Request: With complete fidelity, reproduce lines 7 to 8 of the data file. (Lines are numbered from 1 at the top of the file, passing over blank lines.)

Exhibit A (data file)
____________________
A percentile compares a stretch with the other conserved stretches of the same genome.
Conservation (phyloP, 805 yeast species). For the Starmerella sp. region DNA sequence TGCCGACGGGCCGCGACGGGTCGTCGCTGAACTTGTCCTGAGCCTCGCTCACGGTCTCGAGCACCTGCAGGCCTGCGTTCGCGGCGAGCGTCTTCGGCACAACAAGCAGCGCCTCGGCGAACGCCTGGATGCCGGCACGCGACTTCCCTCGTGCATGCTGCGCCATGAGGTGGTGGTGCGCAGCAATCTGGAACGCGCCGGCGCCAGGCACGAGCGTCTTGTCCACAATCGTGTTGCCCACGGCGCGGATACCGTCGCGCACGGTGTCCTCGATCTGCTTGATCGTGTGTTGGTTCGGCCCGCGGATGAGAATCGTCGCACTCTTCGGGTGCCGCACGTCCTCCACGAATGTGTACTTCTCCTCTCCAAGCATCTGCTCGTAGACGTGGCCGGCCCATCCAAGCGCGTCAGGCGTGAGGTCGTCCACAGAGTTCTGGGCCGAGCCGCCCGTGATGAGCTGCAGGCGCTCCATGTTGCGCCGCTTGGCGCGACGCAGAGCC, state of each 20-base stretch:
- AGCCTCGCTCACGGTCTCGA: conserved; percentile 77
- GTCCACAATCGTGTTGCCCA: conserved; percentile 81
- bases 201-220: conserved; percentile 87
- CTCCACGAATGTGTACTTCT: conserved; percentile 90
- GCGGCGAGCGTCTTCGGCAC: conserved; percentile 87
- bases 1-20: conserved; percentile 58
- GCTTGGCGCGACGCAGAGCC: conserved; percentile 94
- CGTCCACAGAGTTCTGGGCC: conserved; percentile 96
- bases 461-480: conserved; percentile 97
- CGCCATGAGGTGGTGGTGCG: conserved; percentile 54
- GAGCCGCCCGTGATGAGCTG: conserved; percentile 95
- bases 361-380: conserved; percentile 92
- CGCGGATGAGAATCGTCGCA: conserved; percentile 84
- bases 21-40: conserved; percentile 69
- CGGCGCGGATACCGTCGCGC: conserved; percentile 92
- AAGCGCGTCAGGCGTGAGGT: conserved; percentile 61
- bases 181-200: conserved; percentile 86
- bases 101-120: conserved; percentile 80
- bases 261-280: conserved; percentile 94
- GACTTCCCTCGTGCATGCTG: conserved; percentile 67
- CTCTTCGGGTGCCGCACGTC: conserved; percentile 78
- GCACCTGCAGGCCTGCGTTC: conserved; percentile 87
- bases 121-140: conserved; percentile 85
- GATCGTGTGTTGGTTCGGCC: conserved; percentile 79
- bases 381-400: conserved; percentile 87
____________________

- GCGGCGAGCGTCTTCGGCAC: conserved; percentile 87
- bases 1-20: conserved; percentile 58